Are you curious, like I am, as to what goes down on the farm after investing, when everywhere is calm and it’s just the farmer, the grasscutters and the farm? Are you also plagued with questions like: where do they get the grasscutters from? Or where do they sleep? Or what happens when they fall sick? 

 Think no more! This article is a sneak-peak as to what goes on behind the scene after investment..I.e the farming proper. The plan is to walk you through the various levels of running a successful grasscutter farm, the dos and the don’ts, so much so you feel as if you’re on the farm with the farmers 😉

To get started, there are some key things to consider when starting a grasscutter farm after picking a suitable land 

They include:

  • Housing
  • Breed
  • Feeding
  • Diseases 
A Grasscutter eating legume

1. BREED – 

This is a very important factor because the type of breed of grasscutters used greatly determines the type of grasscutters that will be produced and the success at the end of the farming.

The grasscutters to be used should be healthy and well developed with weights between 5kg – 8kg, purchased from a credible, well-established grasscutter farm. On no account should the breeding stock be directly obtained from the bush.

Usually, one matured male and about 3 – 4 matured females are kept in one cage. It is equally important to consider the production records of each female to be used. Females are usually mated at 6 months old while the males are mated at 8 months old. The gestation period in grasscutter takes about 152 days. 

It takes about 3 months for the pregnancy to become visible. The female’s abdomen will be swollen with longer and bigger teats than the non-pregnant females. The pregnant grasscutters may also have increased body temperature and urinate more often. 

A week before birth, the pregnant female acts restless moves slowly within the hutch. At birth, the baby grasscutters are born with their eyes opened and well-developed teeth. The males are usually bigger than the female and the matured female can birth an average of 5 offspring at once.

2. HOUSING – 

When it comes to grasscutter housing, the size, quality, and type of housing are very important factors to consider. Grasscutters don’t thrive just anywhere and anyhow. It is best preferable to use a roofed building that contains wood and wire hutches. These hutches should be constructed with strong wire nets on their sides and floors. Sliding galvanized trays may be employed too to aid the easy collection of feces and urine.

The building has to be well aerated and properly illuminated. The feed troughs, drinkers, transfer cages, etc will also be contained here. The building would also be constructed with apartments that have openings that permit free movement of the animals from one apartment to another.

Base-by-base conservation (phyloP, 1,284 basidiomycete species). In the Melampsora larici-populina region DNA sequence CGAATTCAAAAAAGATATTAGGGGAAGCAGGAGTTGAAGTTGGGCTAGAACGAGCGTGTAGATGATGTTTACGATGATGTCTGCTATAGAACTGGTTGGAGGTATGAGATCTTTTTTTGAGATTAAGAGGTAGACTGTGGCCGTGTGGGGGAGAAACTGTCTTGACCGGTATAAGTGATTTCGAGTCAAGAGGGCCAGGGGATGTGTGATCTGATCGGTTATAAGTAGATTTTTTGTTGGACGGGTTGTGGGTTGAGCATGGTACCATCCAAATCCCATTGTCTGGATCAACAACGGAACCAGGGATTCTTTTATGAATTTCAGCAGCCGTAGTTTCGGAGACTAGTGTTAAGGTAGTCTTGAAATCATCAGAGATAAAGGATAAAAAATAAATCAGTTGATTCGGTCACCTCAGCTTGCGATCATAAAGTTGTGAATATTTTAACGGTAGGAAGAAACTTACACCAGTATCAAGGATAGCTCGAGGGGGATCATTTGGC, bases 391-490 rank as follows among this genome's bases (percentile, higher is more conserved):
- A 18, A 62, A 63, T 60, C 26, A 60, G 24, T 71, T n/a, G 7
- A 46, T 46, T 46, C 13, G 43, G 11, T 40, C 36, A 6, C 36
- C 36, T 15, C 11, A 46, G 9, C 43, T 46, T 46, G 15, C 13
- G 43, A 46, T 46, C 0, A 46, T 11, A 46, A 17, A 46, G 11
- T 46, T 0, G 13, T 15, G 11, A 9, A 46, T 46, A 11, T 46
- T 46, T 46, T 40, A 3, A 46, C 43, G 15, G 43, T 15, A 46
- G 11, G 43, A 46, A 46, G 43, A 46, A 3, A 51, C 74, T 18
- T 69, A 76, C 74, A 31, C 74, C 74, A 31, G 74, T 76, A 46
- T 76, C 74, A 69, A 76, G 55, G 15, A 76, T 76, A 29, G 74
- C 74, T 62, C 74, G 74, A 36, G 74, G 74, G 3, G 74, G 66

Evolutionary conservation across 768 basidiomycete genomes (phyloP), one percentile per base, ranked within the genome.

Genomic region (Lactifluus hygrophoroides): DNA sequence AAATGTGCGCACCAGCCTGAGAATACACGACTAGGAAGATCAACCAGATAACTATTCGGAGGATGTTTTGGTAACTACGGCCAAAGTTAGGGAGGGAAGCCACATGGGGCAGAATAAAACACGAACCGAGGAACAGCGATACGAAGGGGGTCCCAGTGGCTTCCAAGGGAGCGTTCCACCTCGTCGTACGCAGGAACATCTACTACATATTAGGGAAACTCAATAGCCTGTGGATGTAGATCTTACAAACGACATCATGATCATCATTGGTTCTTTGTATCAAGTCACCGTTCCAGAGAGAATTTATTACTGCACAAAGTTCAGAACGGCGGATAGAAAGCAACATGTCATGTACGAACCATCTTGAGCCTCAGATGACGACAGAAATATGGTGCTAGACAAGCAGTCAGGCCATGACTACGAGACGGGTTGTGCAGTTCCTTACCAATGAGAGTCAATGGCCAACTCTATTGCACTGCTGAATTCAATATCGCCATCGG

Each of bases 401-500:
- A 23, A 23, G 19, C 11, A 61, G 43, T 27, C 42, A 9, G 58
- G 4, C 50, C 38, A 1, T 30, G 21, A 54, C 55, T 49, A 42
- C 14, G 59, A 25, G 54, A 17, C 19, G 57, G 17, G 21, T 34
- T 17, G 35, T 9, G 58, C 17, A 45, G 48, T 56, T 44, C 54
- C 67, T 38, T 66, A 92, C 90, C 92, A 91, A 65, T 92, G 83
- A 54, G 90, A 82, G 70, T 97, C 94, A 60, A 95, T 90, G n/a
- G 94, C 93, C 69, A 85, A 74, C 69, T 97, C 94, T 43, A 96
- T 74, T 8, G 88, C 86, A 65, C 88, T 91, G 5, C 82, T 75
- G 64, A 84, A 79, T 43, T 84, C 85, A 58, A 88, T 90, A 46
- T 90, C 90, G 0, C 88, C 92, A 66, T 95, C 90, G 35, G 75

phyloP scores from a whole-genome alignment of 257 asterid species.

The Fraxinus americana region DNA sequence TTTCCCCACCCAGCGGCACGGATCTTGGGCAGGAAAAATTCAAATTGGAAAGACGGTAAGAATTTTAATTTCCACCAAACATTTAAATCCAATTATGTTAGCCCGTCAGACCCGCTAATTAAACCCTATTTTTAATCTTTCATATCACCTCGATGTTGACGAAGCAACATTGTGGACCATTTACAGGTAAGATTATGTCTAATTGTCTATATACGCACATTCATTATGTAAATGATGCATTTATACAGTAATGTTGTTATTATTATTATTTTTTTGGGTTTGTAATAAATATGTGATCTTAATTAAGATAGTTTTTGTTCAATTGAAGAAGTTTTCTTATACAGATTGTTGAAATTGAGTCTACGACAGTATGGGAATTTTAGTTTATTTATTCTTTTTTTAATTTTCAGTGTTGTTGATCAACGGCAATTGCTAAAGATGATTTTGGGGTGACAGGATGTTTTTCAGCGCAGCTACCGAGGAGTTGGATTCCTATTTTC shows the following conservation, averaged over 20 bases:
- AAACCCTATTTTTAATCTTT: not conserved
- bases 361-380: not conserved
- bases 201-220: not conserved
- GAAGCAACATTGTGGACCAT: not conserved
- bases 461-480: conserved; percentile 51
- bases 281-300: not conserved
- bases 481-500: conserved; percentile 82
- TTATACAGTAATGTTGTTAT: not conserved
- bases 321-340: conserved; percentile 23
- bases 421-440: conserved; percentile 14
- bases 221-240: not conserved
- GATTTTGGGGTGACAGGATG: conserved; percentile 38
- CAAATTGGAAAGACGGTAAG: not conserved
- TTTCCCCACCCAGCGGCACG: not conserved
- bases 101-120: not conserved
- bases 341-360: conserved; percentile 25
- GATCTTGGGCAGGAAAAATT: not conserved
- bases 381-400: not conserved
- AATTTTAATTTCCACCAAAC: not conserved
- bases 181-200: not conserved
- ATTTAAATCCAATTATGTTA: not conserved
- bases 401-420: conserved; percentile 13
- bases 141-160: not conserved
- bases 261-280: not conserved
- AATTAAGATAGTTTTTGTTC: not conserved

Also, the building is usually sited far away from a bushy environment to prevent an attack from snakes and other pests.

3. FEEDING – 

Grasscutters are herbivorous animals. They feed mainly on the soft parts of grasses and shrubs like elephant grass, sweet potatoes, etc. They also feed on sugarcane, cassava, yams and fruits like pineapple, mango, pawpaw and enjoy food crops like legumes, maize, rice, etc.

Clean water should always be given, along with the fresh feed. Moldy feeds should be avoided at all cost and the cages must be kept clean at all times.

4.      DISEASES – 

Common diseases that affect grasscutters includes:

  1. Staphylococeamia – This disease is caused by a bacterium called Staphylococcus aureus. Signs include discharge from the nostril and vagina. It could be treated with antibiotics.
  2. Enterotoxaemia: This is caused by the bacterium Clostridium perfringes. The major sign is paralysis and pedaling of the hind limbs. It can be prevented by vaccination and keeping cages and environment clean.
  3. Coccidiosis: This is caused by protozoa. The signs include loss of appetite, weakness, diarrhea, and isolation.

Grasscutters are also affected by certain parasites like fleas, ticks, lice, worms, etc.

Worms occur as a result of consuming wet and contaminated grass. It can be prevented by avoiding feeding with contaminated feed. Also, grass should be dried properly before given to the grasscutters. The grasscutters should also be dewormed regularly. 

In conclusion, remember that the secret to a successful and productive grasscutter farm lies in the type of breeds used, the quality of feed given, the condition of housing and level of cleanliness observed in rearing the animals. If every rule is adhered to, both farmers and consumers will indeed reap the fruits of their reward.    

For more info on how to invest our Grasscutter farm which would be opening on 18th of November, visit the website www.menorahfarms.com and download Menorah Farms App on Google Playstore.